• What would be your answer if I asked you to jot down five core pain points of our prospects?

Why is it important to collect customer pain points from your sales team? It will propel them to ask the customers the right questions and collect the right information.

Then, their next question would be: What questions should I ask to identify pain points? SurveySparrow‘s easy-to-customize Pre-Sales Questionnaire is a pretty helpful tool to use here.


Now, asking your team the above-listed questions will allow you to dig deeper. So, where does go? It takes you forward to understanding and solving customer pain points.

Have a look at what Kristin Smaby says about the importance of collecting customer pain points:

understanding-customer-pain-points-through-the-sales-team

2. Understanding customer pain points through Google Ads

A start-up company won’t have many existing customers. And even if they have a few, the data points they would receive from them wouldn’t be sufficient to understand the pain points of their ideal prospects.

So, what’s the alternative? Turns out that Google can help you find out customer pain points. Let’s say that as a new company, you sell accounting software. So, all you need to do is to go to Google and type “accounting software”.

use google to identify customer pain points

By writing “accounting software” in Google, first, you can take advantage of Google’s predictions. In the above image, have a look at what Google came up with –

  • Free download full version
  • Free
  • With GST
  • Tally
  • For small business in India

If you use the permutations and combinations of the phrase “accounting software”, you will get a brief idea about what people search for on Google while looking for accounting software.

Further, search for “accounting software” on Google and look through the ads. Look at how each ad copy is written.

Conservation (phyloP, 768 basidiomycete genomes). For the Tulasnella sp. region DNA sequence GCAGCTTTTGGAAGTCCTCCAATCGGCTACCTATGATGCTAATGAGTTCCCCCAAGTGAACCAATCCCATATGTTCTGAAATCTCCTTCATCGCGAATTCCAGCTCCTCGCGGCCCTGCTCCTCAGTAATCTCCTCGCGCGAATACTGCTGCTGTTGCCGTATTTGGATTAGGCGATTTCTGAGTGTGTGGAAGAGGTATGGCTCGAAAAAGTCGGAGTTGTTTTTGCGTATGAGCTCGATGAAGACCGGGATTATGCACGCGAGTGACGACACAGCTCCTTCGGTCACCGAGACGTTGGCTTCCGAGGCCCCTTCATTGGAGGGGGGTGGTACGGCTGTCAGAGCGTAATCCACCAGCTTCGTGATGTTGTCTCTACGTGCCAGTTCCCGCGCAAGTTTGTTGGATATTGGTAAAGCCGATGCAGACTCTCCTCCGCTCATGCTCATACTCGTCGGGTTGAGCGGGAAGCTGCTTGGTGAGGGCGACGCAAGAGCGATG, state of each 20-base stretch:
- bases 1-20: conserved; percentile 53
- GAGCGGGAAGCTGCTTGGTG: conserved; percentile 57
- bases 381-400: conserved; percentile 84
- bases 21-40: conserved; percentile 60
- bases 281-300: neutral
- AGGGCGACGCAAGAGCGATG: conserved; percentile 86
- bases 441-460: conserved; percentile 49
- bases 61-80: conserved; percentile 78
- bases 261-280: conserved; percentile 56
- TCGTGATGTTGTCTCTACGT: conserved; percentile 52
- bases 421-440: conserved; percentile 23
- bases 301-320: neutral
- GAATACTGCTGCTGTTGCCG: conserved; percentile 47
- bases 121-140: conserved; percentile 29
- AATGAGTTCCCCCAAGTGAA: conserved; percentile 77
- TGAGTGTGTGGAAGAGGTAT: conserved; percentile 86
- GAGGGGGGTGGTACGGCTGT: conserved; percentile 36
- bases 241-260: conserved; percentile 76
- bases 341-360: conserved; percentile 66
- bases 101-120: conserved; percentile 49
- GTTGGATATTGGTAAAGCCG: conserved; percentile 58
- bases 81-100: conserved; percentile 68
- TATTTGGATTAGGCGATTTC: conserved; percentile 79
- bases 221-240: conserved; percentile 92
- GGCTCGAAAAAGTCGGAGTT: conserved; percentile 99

google ads to identify pain pointsThese three ads were on top when we ran the search. The copy of the first ad reads – “simplify your accounting process”, “sign up for a free trial”, “client portal”, “exhaustive reports”, “purchase order”, “inventory management” and such.

Why do you think they have mentioned these keywords in their copy? It’s because they know what their customers are going through.

If you list down what the ad copy reads, you will easily be able to find out what they’re trying to solve. This way, you can target similar challenges and update your product/service accordingly.

3. Referring to your competitor’s FAQs/Testimonials/Case Studies

It is vital for companies, especially newbies, to find ingenious ways to collect customer pain points. Here’s an alternative. Try to discover what your customers need from the information you gather from your competitors.

1. Choose the right competitors

First, select the right competitors for your business. Choose those that are bigger than you in reach and market share. You can maybe take a look at their pricing or feature page to see what they offer.

Do they offer products/services similar to yours? If yes, voila! They’re your competitors.

For instance, let’s say that you decide to offer Surveys using AI. Now, to understand the client’s pain points, you need to look at similar companies that excel in it. Here, when SurveySparrow comes right at the top of all your searches, you might consider analyzing the product and website to make informed decisions.  surveysparrow-ai-survey-to-understand-customer-pain-points

2. Go through FAQs